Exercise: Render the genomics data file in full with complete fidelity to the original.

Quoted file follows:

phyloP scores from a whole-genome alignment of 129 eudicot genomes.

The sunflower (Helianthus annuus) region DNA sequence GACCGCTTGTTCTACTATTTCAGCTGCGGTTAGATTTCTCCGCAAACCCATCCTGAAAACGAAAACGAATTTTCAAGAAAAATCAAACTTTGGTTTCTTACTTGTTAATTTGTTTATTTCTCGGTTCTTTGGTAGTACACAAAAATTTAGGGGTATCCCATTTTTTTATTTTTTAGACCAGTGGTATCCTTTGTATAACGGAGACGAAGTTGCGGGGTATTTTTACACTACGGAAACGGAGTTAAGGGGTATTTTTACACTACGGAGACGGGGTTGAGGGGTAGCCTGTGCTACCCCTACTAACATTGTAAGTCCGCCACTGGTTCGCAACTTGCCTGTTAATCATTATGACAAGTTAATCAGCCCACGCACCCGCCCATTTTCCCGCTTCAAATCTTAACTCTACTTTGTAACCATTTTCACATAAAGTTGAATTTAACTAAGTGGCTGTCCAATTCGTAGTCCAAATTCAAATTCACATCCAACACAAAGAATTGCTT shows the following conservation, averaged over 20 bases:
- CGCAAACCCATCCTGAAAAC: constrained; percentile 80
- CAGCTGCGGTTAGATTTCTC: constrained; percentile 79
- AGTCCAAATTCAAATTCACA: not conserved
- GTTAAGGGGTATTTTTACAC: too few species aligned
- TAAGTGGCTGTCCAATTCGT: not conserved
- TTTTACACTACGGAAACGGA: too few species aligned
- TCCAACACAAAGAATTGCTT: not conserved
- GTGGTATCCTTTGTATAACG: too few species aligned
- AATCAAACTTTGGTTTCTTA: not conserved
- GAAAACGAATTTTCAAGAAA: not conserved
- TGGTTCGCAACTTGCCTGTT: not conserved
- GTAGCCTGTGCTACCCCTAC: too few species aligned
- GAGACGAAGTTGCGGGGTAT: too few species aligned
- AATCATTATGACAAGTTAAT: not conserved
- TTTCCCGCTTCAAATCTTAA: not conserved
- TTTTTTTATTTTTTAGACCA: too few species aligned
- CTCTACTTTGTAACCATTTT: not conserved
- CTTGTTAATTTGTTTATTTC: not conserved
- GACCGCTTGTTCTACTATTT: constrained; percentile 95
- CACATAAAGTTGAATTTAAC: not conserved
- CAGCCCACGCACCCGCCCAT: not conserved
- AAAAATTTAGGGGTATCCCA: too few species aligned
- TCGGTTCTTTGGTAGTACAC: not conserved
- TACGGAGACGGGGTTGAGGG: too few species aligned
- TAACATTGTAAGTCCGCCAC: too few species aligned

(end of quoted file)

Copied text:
phyloP scores from a whole-genome alignment of 129 eudicot genomes.

The sunflower (Helianthus annuus) region DNA sequence GACCGCTTGTTCTACTATTTCAGCTGCGGTTAGATTTCTCCGCAAACCCATCCTGAAAACGAAAACGAATTTTCAAGAAAAATCAAACTTTGGTTTCTTACTTGTTAATTTGTTTATTTCTCGGTTCTTTGGTAGTACACAAAAATTTAGGGGTATCCCATTTTTTTATTTTTTAGACCAGTGGTATCCTTTGTATAACGGAGACGAAGTTGCGGGGTATTTTTACACTACGGAAACGGAGTTAAGGGGTATTTTTACACTACGGAGACGGGGTTGAGGGGTAGCCTGTGCTACCCCTACTAACATTGTAAGTCCGCCACTGGTTCGCAACTTGCCTGTTAATCATTATGACAAGTTAATCAGCCCACGCACCCGCCCATTTTCCCGCTTCAAATCTTAACTCTACTTTGTAACCATTTTCACATAAAGTTGAATTTAACTAAGTGGCTGTCCAATTCGTAGTCCAAATTCAAATTCACATCCAACACAAAGAATTGCTT shows the following conservation, averaged over 20 bases:
- CGCAAACCCATCCTGAAAAC: constrained; percentile 80
- CAGCTGCGGTTAGATTTCTC: constrained; percentile 79
- AGTCCAAATTCAAATTCACA: not conserved
- GTTAAGGGGTATTTTTACAC: too few species aligned
- TAAGTGGCTGTCCAATTCGT: not conserved
- TTTTACACTACGGAAACGGA: too few species aligned
- TCCAACACAAAGAATTGCTT: not conserved
- GTGGTATCCTTTGTATAACG: too few species aligned
- AATCAAACTTTGGTTTCTTA: not conserved
- GAAAACGAATTTTCAAGAAA: not conserved
- TGGTTCGCAACTTGCCTGTT: not conserved
- GTAGCCTGTGCTACCCCTAC: too few species aligned
- GAGACGAAGTTGCGGGGTAT: too few species aligned
- AATCATTATGACAAGTTAAT: not conserved
- TTTCCCGCTTCAAATCTTAA: not conserved
- TTTTTTTATTTTTTAGACCA: too few species aligned
- CTCTACTTTGTAACCATTTT: not conserved
- CTTGTTAATTTGTTTATTTC: not conserved
- GACCGCTTGTTCTACTATTT: constrained; percentile 95
- CACATAAAGTTGAATTTAAC: not conserved
- CAGCCCACGCACCCGCCCAT: not conserved
- AAAAATTTAGGGGTATCCCA: too few species aligned
- TCGGTTCTTTGGTAGTACAC: not conserved
- TACGGAGACGGGGTTGAGGG: too few species aligned
- TAACATTGTAAGTCCGCCAC: too few species aligned